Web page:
If the account 107 has been locked 146, then the account 107 can be subsequently unlocked by an unlock signal 160 from the controller 144. When the account 107 is unlocked, then the transactions 148 can be received by and performed on the account 107. As an example, a banker or teller (or other authorized personnel) of the organization 109 can provide an unlock code 165 to the controller 144, so that the controller can send the unlock signal 160 to unlock an account 107.

FIG. 2 is a flowchart of a method 200, in accordance with an embodiment of the invention. In block 205, the user provides a code into a terminal. The user also provides an account number 125 associated with an account 107. The code can be access code 130 for the account or an alarm password 135 associated with the account.

In block 210, the code can be an access code 130 or an alarm password 135. If the code is an access code 130, then in block 215, the access code 130 is validated by the controller 120, so that the controller 120 can determine if the access code 130 is the proper code for accessing the account 107. In block 220, if the controller 120 determines the access code 130 as valid (i.e., the access code 130 is the proper code for accessing the account 107), then a controller 144 will permit transactions 148 to be performed on the account 107.

On the other hand, if the code is an alarm password 135, then in block 225, the alarm password 135 is validated by the controller 120, so that the controller 120 can determine if the alarm password 135 is the proper alarm password that is associated with the account 107. In block 230, if the controller 120 determines the alarm password 135 as valid (i.e., the alarm password 135 is associated with the account 107), then a controller 144 will prevent transactions 148 to be performed on the account 107.

Various elements in the drawings may be implemented in hardware, software, firmware, or a combination thereof.

The various engines or software discussed herein may be, for example, computer software, firmware, commands, data files, programs, code, instructions, or the like, and may also include suitable mechanisms.

Reference throughout this specification to “one embodiment”, “an embodiment”, or “a specific embodiment” means that a particular feature, structure, or characteristic described in connection with the embodiment is included in at least one embodiment of the invention. Thus, the appearances of the phrases “in one embodiment”, “in an embodiment”, or “in a specific embodiment” in various places throughout this specification are not necessarily all referring to the same embodiment. Furthermore, the particular features, structures, or characteristics may be combined in any suitable manner in one or more embodiments.

Other variations and modifications of the above-described embodiments and methods are possible in light of the foregoing disclosure. Further, at least some of the components of an embodiment of the invention may be implemented by using a programmed general purpose digital computer, by using application specific integrated circuits, programmable logic devices, or field programmable gate arrays, or by using a network of interconnected components and circuits. Connections may be wired, wireless, and the like.

It will also be appreciated that one or more of the elements depicted in the drawings/figures can also be implemented in a more separated or integrated manner, or even removed or rendered as inoperable in certain cases, as is useful in accordance with a particular application.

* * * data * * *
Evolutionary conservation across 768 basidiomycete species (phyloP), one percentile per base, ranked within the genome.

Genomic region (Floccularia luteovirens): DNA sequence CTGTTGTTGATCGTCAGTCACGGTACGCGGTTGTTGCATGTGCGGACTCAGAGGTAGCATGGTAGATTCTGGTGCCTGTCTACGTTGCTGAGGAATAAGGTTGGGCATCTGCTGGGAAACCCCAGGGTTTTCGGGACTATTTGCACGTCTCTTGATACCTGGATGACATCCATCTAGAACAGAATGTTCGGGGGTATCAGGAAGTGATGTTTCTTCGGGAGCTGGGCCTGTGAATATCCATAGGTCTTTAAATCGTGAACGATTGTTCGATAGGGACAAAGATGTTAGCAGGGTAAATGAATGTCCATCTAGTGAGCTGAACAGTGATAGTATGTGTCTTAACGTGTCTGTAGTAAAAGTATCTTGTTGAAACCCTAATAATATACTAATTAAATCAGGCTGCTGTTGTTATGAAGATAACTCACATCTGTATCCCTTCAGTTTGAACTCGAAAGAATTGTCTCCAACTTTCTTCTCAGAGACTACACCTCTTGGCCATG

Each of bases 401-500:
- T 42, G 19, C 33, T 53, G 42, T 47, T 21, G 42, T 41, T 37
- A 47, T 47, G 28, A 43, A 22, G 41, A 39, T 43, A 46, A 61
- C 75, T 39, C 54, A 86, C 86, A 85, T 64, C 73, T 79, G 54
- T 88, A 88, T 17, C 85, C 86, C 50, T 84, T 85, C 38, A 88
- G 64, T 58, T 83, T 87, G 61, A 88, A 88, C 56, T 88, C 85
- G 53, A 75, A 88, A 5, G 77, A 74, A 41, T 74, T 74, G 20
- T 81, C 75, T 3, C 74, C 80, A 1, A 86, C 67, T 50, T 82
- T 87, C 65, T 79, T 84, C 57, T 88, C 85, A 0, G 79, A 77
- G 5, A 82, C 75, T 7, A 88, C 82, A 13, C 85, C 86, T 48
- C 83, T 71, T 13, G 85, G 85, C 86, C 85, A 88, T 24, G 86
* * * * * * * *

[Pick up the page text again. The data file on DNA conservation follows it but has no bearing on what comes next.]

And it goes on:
It is also within the scope of an embodiment of the present invention to implement a program or code that can be stored in a machine-readable medium to permit a computer to perform any of the methods described above.

Additionally, the signal arrows in the drawings/Figures are considered as exemplary and are not limiting, unless otherwise specifically noted. Furthermore, the term “or” as used in this disclosure is generally intended to mean “and/or” unless otherwise indicated. Combinations of components or steps will also be considered as being noted, where terminology is foreseen as rendering the ability to separate or combine is unclear.

As used in the description herein and throughout the claims that follow, “a”, “an”, and “the” includes plural references unless the context clearly dictates otherwise. Also, as used in the description herein and throughout the claims that follow, the meaning of “in” includes “in” and “on” unless the context clearly dictates otherwise.

It is also noted that the various functions, variables, or other parameters shown in the drawings and discussed in the text have been given particular names for purposes of identification. However, the function names, variable names, or other parameter names are only provided as some possible examples to identify the functions, variables, or other parameters. Other function names, variable names, or parameter names may be used to identify the functions, variables, or parameters shown in the drawings and discussed in the text.

The above description of illustrated embodiments of the invention, including what is described in the Abstract, is not intended to be exhaustive or to limit the invention to the precise forms disclosed. While specific embodiments of, and examples for, the invention are described herein for illustrative purposes, various equivalent modifications are possible within the scope of the invention, as those skilled in the relevant art will recognize.

These modifications can be made to the invention in light of the above detailed description. The terms used in the following claims should not be construed to limit the invention to the specific embodiments disclosed in the specification and the claims. Rather, the scope of the invention is to be determined entirely by the following claims, which are to be construed in accordance with established doctrines of claim interpretation.